I am amazed th
Dec 03, 2009 rated it it was ok
This book should have been subtitled: "Sh!t happens."

A collection of short stories about a woman from childhood to old age, this book touches into Nell's life at odd, disjointed moments, usually as she is going through the worst periods of her life. Dealing with fear, pain, anxiety, depression, sickness, we miss out on all the good moments of falling in love and joy. Without that connective tissue, it's hard to care what happens to her.

Which is not to say that it is without merit. Atwood is a di
What a wonderful read! If you haven't noticed, I've been on a bit of an Atwood kick lately, and while this one is very different than her dystopian novels I've been reading, I absolutely LOVE getting lost in the lush prose word forests of such an incredible mind.

This short story collection features snippets of one woman's life told in marvelous details that skip across time, just like memories do. However, they also fit together and tell a larger story: one of being incredibly human, full of los
Apr 14, 2014 rated it really liked it
FU GR app for losing my review. It was one of the best reviews I've ever written and I'm too lazy (and forgetful) to recreate it. So I guess, also, FU me for being lazy and forgetful. Anyway, this book is a great representative of Margaret Atwood's writing. She is the best best writer of the human psyche as I've experienced it. I was saying how I feel sorry for her characters for never ending up happy, but even still, I love how she can express a human in the most beautiful complicated labyrinth ...more
May 06, 2018 rated it liked it  ·  review of another edition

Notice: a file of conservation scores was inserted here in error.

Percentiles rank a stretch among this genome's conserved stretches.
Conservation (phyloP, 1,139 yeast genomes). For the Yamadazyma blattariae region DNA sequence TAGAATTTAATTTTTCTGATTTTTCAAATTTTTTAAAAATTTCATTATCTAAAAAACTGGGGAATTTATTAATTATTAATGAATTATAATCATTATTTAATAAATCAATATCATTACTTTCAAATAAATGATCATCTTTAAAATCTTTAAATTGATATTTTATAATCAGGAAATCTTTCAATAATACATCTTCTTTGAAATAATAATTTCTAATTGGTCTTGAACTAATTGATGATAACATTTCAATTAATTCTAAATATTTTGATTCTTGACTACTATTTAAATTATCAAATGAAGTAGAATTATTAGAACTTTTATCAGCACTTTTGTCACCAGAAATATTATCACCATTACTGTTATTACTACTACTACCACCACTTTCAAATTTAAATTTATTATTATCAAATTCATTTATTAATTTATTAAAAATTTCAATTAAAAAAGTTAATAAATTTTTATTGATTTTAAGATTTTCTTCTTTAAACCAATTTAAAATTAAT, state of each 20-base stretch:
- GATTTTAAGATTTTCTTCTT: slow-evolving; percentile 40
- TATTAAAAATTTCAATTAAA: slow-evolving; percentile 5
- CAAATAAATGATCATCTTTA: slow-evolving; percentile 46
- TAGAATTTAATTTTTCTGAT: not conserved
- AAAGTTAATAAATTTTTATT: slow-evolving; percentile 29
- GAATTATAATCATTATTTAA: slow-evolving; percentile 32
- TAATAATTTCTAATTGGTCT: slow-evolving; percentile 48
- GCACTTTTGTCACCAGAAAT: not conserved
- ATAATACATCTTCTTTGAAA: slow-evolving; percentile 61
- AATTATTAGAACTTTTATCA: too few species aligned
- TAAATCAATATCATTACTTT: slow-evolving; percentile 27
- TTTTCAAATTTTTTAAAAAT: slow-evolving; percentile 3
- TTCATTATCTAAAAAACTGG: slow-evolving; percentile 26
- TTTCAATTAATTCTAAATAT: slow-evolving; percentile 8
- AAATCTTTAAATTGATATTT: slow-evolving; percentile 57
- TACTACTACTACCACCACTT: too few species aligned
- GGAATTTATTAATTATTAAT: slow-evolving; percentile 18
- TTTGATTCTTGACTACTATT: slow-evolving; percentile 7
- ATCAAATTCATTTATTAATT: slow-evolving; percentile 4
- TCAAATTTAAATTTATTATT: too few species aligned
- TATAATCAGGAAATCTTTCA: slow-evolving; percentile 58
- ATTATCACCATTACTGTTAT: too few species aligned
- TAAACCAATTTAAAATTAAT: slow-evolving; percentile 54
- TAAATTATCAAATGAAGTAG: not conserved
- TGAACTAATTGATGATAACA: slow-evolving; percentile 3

I'm not quite sure what to think about this collection of 11 connected short stories about the hidden pain and suffering within a family and the protagonist's life. It's wonderfully written as per; the characterisation of the main character is superbly crafted. I honestly could put this down, when I wanted to and forced myself to finish it.. which was nice, because I really really enjoyed the final story. Still a must-read for Atwood fans, for the structure and styles (!) of the book alone.

Debbie Lamb
I really felt I was in a random sock drawer trying to pair them. There are some beautiful lines of prose but that doesn't make up for me feeling completely adrift trying to anchor to something. ...more
Nov 09, 2018 rated it really liked it  ·  review of another edition
Third short story collection by Margaret Atwood within a week and I believe I might be finally ready to read her in long form. After all, this one was more or less a novel told in short stories. I’m still very much enjoying her writing, whether its speculative or representational, she seems to bring a striking verisimilitude to every page. It’s a quiet sort of beauty and you have to be in the mood for it, but it’s really lovely. And the title is just awesome. Moral Disorder. Atwood stole it from ...more